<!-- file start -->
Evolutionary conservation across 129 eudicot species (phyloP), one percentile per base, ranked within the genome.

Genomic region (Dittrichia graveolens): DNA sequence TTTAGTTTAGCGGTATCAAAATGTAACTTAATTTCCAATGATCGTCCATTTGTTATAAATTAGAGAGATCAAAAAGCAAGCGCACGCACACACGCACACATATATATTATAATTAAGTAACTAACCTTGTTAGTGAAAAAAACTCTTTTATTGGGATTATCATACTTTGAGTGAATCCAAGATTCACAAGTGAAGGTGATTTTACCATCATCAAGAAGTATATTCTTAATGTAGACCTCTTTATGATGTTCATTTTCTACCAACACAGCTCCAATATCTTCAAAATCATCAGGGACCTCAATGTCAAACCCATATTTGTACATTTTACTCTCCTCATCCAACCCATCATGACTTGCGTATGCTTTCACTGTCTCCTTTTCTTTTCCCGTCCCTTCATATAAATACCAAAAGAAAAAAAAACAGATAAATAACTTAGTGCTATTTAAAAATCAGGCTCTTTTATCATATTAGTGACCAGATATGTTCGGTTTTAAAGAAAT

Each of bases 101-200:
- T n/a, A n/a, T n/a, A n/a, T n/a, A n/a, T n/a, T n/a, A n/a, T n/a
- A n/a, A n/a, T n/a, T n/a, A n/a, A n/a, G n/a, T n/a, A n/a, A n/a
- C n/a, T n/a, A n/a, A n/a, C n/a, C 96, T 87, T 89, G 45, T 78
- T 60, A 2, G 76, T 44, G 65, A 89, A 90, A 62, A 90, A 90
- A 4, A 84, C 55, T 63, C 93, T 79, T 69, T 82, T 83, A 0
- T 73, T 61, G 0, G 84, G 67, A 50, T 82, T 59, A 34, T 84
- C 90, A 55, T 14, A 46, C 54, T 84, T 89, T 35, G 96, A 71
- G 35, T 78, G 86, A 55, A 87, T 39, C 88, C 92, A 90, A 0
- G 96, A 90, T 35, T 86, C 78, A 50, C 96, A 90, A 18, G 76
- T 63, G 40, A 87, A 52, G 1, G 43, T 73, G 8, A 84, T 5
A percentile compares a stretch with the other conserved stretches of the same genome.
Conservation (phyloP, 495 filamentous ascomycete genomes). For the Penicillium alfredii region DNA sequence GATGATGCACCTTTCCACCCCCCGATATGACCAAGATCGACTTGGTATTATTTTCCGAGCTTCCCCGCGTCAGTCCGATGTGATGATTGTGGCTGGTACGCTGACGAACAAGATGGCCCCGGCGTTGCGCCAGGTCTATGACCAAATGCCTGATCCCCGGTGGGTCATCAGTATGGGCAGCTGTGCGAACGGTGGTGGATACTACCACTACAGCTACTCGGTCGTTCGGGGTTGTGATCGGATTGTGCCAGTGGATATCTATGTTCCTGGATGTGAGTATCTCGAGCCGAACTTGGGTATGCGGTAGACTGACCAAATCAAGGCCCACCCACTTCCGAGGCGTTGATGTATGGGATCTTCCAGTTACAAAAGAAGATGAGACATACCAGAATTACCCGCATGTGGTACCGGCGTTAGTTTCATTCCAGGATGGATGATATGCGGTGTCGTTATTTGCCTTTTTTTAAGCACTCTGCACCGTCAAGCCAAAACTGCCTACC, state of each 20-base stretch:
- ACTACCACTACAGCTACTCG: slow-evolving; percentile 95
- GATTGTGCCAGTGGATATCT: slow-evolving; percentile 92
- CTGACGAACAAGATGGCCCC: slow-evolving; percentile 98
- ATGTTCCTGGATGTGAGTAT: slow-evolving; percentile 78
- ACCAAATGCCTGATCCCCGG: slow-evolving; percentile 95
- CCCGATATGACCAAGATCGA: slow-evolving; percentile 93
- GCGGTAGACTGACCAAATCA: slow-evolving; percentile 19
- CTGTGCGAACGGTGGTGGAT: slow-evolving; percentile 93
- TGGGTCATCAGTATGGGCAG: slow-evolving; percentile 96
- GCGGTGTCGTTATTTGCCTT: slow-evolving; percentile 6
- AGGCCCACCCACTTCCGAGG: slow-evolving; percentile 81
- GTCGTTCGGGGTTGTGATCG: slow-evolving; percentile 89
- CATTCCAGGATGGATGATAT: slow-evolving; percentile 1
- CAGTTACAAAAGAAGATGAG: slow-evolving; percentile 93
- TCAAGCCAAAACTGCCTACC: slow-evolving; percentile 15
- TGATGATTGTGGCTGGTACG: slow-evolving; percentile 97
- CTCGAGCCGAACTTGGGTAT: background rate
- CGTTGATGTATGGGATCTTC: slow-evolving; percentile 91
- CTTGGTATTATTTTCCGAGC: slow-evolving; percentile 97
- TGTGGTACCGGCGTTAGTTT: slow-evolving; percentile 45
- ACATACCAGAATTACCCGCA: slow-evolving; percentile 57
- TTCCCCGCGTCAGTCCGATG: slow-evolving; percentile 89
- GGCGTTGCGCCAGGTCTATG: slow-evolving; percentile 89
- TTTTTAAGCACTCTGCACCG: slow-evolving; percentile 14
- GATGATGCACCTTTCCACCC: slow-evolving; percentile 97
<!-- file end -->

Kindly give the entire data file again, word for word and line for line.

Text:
Evolutionary conservation across 129 eudicot species (phyloP), one percentile per base, ranked within the genome.

Genomic region (Dittrichia graveolens): DNA sequence TTTAGTTTAGCGGTATCAAAATGTAACTTAATTTCCAATGATCGTCCATTTGTTATAAATTAGAGAGATCAAAAAGCAAGCGCACGCACACACGCACACATATATATTATAATTAAGTAACTAACCTTGTTAGTGAAAAAAACTCTTTTATTGGGATTATCATACTTTGAGTGAATCCAAGATTCACAAGTGAAGGTGATTTTACCATCATCAAGAAGTATATTCTTAATGTAGACCTCTTTATGATGTTCATTTTCTACCAACACAGCTCCAATATCTTCAAAATCATCAGGGACCTCAATGTCAAACCCATATTTGTACATTTTACTCTCCTCATCCAACCCATCATGACTTGCGTATGCTTTCACTGTCTCCTTTTCTTTTCCCGTCCCTTCATATAAATACCAAAAGAAAAAAAAACAGATAAATAACTTAGTGCTATTTAAAAATCAGGCTCTTTTATCATATTAGTGACCAGATATGTTCGGTTTTAAAGAAAT

Each of bases 101-200:
- T n/a, A n/a, T n/a, A n/a, T n/a, A n/a, T n/a, T n/a, A n/a, T n/a
- A n/a, A n/a, T n/a, T n/a, A n/a, A n/a, G n/a, T n/a, A n/a, A n/a
- C n/a, T n/a, A n/a, A n/a, C n/a, C 96, T 87, T 89, G 45, T 78
- T 60, A 2, G 76, T 44, G 65, A 89, A 90, A 62, A 90, A 90
- A 4, A 84, C 55, T 63, C 93, T 79, T 69, T 82, T 83, A 0
- T 73, T 61, G 0, G 84, G 67, A 50, T 82, T 59, A 34, T 84
- C 90, A 55, T 14, A 46, C 54, T 84, T 89, T 35, G 96, A 71
- G 35, T 78, G 86, A 55, A 87, T 39, C 88, C 92, A 90, A 0
- G 96, A 90, T 35, T 86, C 78, A 50, C 96, A 90, A 18, G 76
- T 63, G 40, A 87, A 52, G 1, G 43, T 73, G 8, A 84, T 5
A percentile compares a stretch with the other conserved stretches of the same genome.
Conservation (phyloP, 495 filamentous ascomycete genomes). For the Penicillium alfredii region DNA sequence GATGATGCACCTTTCCACCCCCCGATATGACCAAGATCGACTTGGTATTATTTTCCGAGCTTCCCCGCGTCAGTCCGATGTGATGATTGTGGCTGGTACGCTGACGAACAAGATGGCCCCGGCGTTGCGCCAGGTCTATGACCAAATGCCTGATCCCCGGTGGGTCATCAGTATGGGCAGCTGTGCGAACGGTGGTGGATACTACCACTACAGCTACTCGGTCGTTCGGGGTTGTGATCGGATTGTGCCAGTGGATATCTATGTTCCTGGATGTGAGTATCTCGAGCCGAACTTGGGTATGCGGTAGACTGACCAAATCAAGGCCCACCCACTTCCGAGGCGTTGATGTATGGGATCTTCCAGTTACAAAAGAAGATGAGACATACCAGAATTACCCGCATGTGGTACCGGCGTTAGTTTCATTCCAGGATGGATGATATGCGGTGTCGTTATTTGCCTTTTTTTAAGCACTCTGCACCGTCAAGCCAAAACTGCCTACC, state of each 20-base stretch:
- ACTACCACTACAGCTACTCG: slow-evolving; percentile 95
- GATTGTGCCAGTGGATATCT: slow-evolving; percentile 92
- CTGACGAACAAGATGGCCCC: slow-evolving; percentile 98
- ATGTTCCTGGATGTGAGTAT: slow-evolving; percentile 78
- ACCAAATGCCTGATCCCCGG: slow-evolving; percentile 95
- CCCGATATGACCAAGATCGA: slow-evolving; percentile 93
- GCGGTAGACTGACCAAATCA: slow-evolving; percentile 19
- CTGTGCGAACGGTGGTGGAT: slow-evolving; percentile 93
- TGGGTCATCAGTATGGGCAG: slow-evolving; percentile 96
- GCGGTGTCGTTATTTGCCTT: slow-evolving; percentile 6
- AGGCCCACCCACTTCCGAGG: slow-evolving; percentile 81
- GTCGTTCGGGGTTGTGATCG: slow-evolving; percentile 89
- CATTCCAGGATGGATGATAT: slow-evolving; percentile 1
- CAGTTACAAAAGAAGATGAG: slow-evolving; percentile 93
- TCAAGCCAAAACTGCCTACC: slow-evolving; percentile 15
- TGATGATTGTGGCTGGTACG: slow-evolving; percentile 97
- CTCGAGCCGAACTTGGGTAT: background rate
- CGTTGATGTATGGGATCTTC: slow-evolving; percentile 91
- CTTGGTATTATTTTCCGAGC: slow-evolving; percentile 97
- TGTGGTACCGGCGTTAGTTT: slow-evolving; percentile 45
- ACATACCAGAATTACCCGCA: slow-evolving; percentile 57
- TTCCCCGCGTCAGTCCGATG: slow-evolving; percentile 89
- GGCGTTGCGCCAGGTCTATG: slow-evolving; percentile 89
- TTTTTAAGCACTCTGCACCG: slow-evolving; percentile 14
- GATGATGCACCTTTCCACCC: slow-evolving; percentile 97